Firefighters are not receiving sufficient training regarding the explosive potential of lithium-ion batteries, according to a report released by the UL Firefighter Safety Research Institute.
As a case in point, the report reviews an April 2019 emergency in which four Peoria, Arizona, firefighters were seriously injured responding to a suspected fire involving the McMicken Battery Energy Storage System in Surprise, Arizona.
“The ability to study lithium-ion battery-related fires on this scale with first person accounts from the responding firefighters is critically important to protecting the lives of first responders in similar situation,” UL FSRI vice president of research Steve Kerber said. “We’re dealing with new technology, which brings about new fire-related hazards. We have an opportunity to learn from this incident and improve future outcomes by sharing resources and enhancing training and safety protocols,”
In the Surprise, Arizona, incident, a cascading thermal runaway within a 2.16 MWh lithium-ion battery energy storage system led to an explosion.
A smoke detector at the facility signaled a fire and immediately discharged a total flooding clean agent. Four members of the Peoria Fire-Medical Hazardous Response team arrived at the scene to find low-lying white clouds of a gas/vapor mixture issuing from the MBESS building.
“Despite all responding firefighters being current with HAZMAT competencies from First Responder to Technician level, core HAZMAT training curricula for these competencies do not yet cover basic ESS hazards,” the report states.
The team detected dangerously elevated levels of hydrogen cyanide and carbon monoxide during repeated entries. HCN and CO concentrations near the ESS were particularly concerning. Within three minutes of opening the ESS the team member suffered serious injuries from a powerful explosion.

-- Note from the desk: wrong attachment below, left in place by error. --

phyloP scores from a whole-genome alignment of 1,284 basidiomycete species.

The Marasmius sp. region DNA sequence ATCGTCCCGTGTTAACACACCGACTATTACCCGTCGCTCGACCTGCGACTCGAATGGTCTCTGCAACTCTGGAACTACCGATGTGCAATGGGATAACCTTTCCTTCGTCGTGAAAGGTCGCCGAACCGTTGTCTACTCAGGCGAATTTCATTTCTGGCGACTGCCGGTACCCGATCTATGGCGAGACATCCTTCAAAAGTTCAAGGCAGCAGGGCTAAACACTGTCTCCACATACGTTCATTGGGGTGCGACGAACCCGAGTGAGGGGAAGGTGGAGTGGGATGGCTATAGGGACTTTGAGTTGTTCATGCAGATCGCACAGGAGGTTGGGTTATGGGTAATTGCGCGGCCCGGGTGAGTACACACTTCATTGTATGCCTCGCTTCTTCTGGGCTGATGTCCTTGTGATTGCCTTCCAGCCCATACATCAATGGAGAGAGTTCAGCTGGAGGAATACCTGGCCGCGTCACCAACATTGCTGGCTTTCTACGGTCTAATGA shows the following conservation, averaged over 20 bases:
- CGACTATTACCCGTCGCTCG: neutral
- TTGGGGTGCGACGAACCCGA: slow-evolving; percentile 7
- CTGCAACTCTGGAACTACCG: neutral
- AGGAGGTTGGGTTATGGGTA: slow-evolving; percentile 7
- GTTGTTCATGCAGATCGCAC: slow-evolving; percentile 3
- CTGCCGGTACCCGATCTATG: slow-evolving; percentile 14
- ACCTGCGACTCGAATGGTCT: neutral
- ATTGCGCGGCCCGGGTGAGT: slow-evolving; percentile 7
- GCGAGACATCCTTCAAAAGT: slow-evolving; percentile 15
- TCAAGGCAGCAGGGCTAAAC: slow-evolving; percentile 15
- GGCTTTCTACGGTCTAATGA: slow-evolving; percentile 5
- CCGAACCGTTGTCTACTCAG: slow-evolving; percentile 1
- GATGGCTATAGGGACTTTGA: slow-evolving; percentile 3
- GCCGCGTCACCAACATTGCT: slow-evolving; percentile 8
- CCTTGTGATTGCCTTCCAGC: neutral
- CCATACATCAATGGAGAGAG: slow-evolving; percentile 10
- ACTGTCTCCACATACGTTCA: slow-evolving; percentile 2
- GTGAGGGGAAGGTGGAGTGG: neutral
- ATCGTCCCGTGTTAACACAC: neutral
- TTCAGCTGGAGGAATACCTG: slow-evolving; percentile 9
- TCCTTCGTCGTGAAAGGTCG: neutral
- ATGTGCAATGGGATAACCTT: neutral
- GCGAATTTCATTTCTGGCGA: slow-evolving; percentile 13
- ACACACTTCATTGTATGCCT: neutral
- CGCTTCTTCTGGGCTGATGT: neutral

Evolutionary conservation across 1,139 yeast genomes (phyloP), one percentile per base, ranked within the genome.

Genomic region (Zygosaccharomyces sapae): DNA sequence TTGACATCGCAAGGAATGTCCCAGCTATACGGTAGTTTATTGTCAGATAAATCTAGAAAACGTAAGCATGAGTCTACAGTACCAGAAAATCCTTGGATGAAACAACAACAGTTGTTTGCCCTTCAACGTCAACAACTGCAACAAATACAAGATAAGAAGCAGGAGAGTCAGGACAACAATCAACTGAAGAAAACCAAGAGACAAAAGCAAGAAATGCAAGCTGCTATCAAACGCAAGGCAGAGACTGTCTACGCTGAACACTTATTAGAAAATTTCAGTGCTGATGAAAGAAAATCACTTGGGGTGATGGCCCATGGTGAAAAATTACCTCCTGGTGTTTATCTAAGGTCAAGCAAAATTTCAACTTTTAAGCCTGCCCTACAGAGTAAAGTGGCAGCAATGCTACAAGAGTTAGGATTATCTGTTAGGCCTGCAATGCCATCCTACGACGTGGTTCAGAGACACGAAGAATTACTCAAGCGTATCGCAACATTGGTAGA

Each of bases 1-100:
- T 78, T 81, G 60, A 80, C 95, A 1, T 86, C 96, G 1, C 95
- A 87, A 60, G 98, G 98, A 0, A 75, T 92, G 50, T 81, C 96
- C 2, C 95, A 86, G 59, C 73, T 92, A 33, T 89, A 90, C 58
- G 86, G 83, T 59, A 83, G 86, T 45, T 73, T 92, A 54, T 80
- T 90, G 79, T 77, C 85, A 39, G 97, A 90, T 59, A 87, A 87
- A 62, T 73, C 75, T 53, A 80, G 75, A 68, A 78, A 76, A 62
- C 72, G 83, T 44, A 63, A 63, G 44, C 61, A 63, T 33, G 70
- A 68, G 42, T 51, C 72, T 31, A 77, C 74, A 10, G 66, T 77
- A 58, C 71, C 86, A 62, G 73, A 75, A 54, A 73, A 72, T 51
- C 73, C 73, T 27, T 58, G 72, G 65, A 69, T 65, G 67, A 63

“At the moment of the deflagration event, the firefighters outside the hot zone described hearing a loud noise and seeing a jet of flame that extended at least 75 feet outward and an estimated 20 feet vertically from the southeast-facing door,” the report states.
One firefighter came to rest 73 feet from the open door beneath a bush ignited by the blast. Another firefighter was thrown nearly 30 feet from the open door. All four firefighters lost their helmets and face shields in the explosion.
Among the contributing factors the report cites a fire and smoke detection system that did not allow firefighters to monitor toxic or explosive gas levels from a secure location. Also, the design of the ESS did not include deflagration venting or adequate mechanical ventilation to prevent the accumulation of flammable gases.
The report also notes that the HAZMAT team was not provided with an emergency response plan for the facility until arriving at the scene.
Recommendations contained in the report include requirements in the appropriate standards, codes, research programs, and curricula to ensure the safety of the fire service and maintenance personnel who work with lithium-ion battery ESS.
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